Questions on the offensive line, secondary and play-calling jumped out this week.
Diane in San Francisco writes: I just heard Brian Kelly say that Michigan State is Notre Dame's toughest game of the year. Standard "one-game-at-a-time" talk -- or should Stanford fans take that as a slight?
Kevin Gemmell: Diane, I'd be more worried about Nick Foles tomorrow than Notre Dame in November. It could be coach-speak. It could be that he really believes that. Or it could be the fact that Notre Dame has more turnovers than a Main Street bakery and he's trying to motivate his team. I'd get through the next nine games, then worry about the 10th.
Bob in San Francisco writes: Jordan Watkins' commitment is the most recent in a multi-year haul of top Georgia talent to Stanford [James Vaughters, Ronnie Harris, Henry Anderson, David Yankey, Jamal -Rashad Patterson]. What's the root of Stanford's success there? What got it started?
Kevin Gemmell: Stanford has the advantage of being one of the few schools that is a true national recruiter. They are a brand name in education and slowly but surely starting to become a brand name in football. Co-defensive coordinator Derek Mason recruits Georgia and offensive coordinator Pep Hamilton recruits Atlanta. Give credit to those guys for hitting the road hard.
James in Basking Ridge, N.J., writes: How do you think our chances of going all the way are holding up? Do you think the lack of offense in the first half so far this year will be a problem in trying to beat good teams like Oregon? I think one of the main problems is the offensive line - we lost a lot of good starters and I think Andrew (Luck) is feeling a bit pressured in the pocket. Go Card!
Kevin Gemmell: I think this weekend is going to be very telling. We'll find out just how much the coaching staff was keeping in the bag offensively through the first two games. I think a lot of the offensive line woes can be attributed to them being young and it being early in the season. I saw improvement from Week 1 to Week 2 and expect to see more improvement this week. Yes, Luck felt the pressure. But three of the five linemen had never experienced delayed blitzing in a live-game situation. It took them a half to figure it out. Next time it happens, they'll be better prepared. That comes with time and communication -- something the line is getting better at each practice.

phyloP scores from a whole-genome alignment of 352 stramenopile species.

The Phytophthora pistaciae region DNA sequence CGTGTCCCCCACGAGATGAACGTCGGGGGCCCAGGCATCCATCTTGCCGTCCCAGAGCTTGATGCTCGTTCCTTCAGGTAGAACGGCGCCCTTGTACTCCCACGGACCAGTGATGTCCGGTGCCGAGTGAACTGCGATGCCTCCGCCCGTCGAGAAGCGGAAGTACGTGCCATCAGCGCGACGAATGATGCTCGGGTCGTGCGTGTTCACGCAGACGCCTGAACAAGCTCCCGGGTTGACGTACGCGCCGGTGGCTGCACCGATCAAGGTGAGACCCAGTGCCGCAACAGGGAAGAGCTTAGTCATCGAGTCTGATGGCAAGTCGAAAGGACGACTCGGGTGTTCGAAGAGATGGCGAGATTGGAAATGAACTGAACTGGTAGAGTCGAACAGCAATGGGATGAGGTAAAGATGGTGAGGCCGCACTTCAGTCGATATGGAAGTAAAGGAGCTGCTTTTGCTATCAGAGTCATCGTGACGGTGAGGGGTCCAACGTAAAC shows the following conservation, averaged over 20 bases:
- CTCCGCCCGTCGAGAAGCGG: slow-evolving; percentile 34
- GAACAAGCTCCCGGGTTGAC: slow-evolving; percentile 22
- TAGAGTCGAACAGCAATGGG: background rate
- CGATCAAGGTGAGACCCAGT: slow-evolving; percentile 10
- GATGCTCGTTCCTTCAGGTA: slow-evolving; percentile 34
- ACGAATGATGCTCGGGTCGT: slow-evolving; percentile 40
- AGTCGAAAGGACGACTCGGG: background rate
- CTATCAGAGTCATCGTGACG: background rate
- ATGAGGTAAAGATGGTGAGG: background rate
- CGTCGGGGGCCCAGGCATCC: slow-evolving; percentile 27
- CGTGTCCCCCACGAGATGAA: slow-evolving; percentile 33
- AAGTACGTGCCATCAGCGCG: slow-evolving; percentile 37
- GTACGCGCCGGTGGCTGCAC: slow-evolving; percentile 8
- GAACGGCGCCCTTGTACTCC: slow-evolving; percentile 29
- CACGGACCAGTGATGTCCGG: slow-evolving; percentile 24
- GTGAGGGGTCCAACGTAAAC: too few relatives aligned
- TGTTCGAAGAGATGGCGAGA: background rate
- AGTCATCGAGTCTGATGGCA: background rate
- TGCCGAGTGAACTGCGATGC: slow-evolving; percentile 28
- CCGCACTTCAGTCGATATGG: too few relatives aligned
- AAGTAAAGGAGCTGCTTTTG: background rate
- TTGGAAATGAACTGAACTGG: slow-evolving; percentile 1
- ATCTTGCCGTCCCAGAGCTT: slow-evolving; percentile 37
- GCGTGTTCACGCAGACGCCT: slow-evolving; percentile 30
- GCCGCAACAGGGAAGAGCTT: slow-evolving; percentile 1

As for going all the way? The only thing Stanford can control is their win-loss record. Keep winning, and they'll make a good case. But the rest of the conference will need some quality wins to bolster their chances.
Kevin in San Jose, Calif., writes: Kevin, with the obvious discrepancy between the pass defense and run defense, what's to stop all of the upcoming opponents from passing the entire game? In this respect, do you think the team is in trouble in games vs. teams like Arizona and USC? The way they are playing, it seems difficult to imagine they'll have any chance at stopping the [Matt] Barkley-[Robert] Woods combination. Your thoughts?
Kevin Gemmell: I too have been a little worried about the secondary through the first couple of weeks. But this isn't the NFL, and teams can't live on the pass alone. When you throw the ball 50 times a game, at least one or two bad things are going to happen. And Stanford has such a good pass rush that eventually it's going to start rattling the quarterback. The secondary really hasn't blown any coverages. They just need to do a better job of tackling. It's a correctable problem. This team was second in the Pac-10 last year with 18 interceptions, so the talent is there to make those plays. This weekend is going to be a very good test for the secondary against Foles. And you have to figure by the time Oct. 29 rolls around and the team faces USC, there is going to be a drastic improvement.
CC in Pennsylvania writes: Long-time Cardinal fanatics love the balanced attack. Years ago, 75% pass, 25% run plays, at an all-time low in the so-called "Buddy Ball" era. (Against Duke), a perfect 50/50. So overall, joy. But it was frustrating to watch the play-calling during the 2nd and 3rd possessions of the first half when the Card looked average and the answer was obvious: run, stop passing altogether. With [Stepfan] Taylor going for a minimum of 4 yards, and at times over 10 a clip, why pass at all? Against teams with lesser girth and lesser athletes (read: Colorado, OSU, Cal), the Cardinal can eliminate the drama with a grinding running attack. The malaise of the first half is as much on the coaches for the play-calling as it is on the lethargy of the squad. I hope that when the film is reviewed, the coaches objectively look at both.
Kevin Gemmell: The reason Stanford ran the flea-flicker on the first possession was to try to loosen up the linebackers and safeties. The first possession was to set up the game plan on the second and third possessions. On the second possession, they ran on second-and-5 and had no gain. Then a blitz forced an incomplete pass on third-and-5. On the third drive, after Taylor rushed for 11 yards and 6 yards, Duke started to go heavy in the box, so the logical decision was to pass. They just happened to be incompletes.
I, too, am a fan of balance in an offense. But not every run is going to be 8 yards and not every pass is going to be completed. I didn't have any problems with the play-calling. The execution wasn't entirely there in the first half. But I give them kudos for making the necessary adjustments in the second half.
As for why pass at all? Look at who you have at quarterback. Look at who you have at tight end. My question to you is why would you disregard that portion of your offense?
Thanks for the letters. Keep them coming.